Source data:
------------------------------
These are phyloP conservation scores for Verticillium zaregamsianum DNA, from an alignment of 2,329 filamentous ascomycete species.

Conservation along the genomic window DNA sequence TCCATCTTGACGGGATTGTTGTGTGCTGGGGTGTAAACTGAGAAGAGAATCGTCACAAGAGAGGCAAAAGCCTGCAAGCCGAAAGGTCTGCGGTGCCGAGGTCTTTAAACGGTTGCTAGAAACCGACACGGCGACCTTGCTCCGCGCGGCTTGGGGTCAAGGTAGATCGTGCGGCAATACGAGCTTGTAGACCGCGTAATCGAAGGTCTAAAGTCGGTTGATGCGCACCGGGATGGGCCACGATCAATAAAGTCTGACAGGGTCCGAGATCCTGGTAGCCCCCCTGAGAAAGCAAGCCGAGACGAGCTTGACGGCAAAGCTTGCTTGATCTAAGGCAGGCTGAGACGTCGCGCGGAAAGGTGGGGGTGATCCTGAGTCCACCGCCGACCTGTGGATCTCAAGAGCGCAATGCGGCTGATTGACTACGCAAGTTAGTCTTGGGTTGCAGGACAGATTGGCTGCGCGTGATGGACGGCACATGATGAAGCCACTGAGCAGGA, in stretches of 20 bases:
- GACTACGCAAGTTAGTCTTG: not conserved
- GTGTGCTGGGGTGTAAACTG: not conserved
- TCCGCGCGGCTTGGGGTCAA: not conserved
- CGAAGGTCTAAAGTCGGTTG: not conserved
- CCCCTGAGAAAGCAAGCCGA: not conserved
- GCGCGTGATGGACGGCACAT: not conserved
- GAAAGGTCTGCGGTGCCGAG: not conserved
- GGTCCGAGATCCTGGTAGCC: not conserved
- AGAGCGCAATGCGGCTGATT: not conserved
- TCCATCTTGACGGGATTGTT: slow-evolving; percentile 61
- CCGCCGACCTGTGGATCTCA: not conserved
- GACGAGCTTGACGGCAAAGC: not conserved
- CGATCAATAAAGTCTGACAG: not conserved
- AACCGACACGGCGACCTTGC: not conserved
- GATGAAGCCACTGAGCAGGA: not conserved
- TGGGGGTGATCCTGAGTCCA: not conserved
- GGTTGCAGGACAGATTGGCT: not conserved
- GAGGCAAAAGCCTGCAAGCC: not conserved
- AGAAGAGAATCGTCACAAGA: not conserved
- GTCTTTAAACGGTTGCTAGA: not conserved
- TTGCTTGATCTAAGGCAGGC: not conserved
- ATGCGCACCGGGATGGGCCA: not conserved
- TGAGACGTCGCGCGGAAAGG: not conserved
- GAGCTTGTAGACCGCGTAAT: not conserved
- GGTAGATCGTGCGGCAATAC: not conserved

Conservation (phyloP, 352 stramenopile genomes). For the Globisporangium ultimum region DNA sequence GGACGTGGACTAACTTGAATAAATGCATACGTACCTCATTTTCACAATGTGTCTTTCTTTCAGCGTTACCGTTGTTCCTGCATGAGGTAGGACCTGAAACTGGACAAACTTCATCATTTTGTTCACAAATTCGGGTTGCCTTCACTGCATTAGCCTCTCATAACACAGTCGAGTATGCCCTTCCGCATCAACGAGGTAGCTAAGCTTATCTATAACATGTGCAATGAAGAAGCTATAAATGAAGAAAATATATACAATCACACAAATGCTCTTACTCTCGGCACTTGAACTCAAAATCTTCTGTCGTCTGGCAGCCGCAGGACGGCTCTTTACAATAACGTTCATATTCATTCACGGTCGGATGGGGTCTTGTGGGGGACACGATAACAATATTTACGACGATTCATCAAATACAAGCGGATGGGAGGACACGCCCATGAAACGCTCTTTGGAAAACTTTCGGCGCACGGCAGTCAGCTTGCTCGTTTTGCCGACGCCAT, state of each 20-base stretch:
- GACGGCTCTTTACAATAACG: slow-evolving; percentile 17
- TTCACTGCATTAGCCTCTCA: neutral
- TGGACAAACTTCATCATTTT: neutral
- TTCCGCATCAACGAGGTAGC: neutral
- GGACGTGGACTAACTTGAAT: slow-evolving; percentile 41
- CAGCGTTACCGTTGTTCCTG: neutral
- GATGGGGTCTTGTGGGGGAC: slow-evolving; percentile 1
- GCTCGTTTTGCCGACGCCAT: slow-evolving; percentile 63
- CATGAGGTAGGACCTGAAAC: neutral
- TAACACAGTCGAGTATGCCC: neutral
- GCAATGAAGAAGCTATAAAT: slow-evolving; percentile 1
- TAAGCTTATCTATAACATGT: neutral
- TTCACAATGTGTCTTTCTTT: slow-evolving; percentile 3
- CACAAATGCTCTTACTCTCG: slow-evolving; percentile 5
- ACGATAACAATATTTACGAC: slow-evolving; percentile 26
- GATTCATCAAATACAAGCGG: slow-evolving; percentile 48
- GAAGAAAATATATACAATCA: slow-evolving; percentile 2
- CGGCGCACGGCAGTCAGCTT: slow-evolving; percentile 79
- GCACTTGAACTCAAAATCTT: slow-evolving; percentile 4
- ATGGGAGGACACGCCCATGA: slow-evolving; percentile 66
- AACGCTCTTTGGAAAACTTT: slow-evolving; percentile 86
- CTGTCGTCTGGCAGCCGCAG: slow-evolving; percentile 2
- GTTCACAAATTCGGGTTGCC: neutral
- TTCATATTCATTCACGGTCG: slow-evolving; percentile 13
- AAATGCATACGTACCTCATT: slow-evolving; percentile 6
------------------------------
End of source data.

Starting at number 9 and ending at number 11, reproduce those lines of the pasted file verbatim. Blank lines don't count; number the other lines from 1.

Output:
- GAAAGGTCTGCGGTGCCGAG: not conserved
- GGTCCGAGATCCTGGTAGCC: not conserved
- AGAGCGCAATGCGGCTGATT: not conserved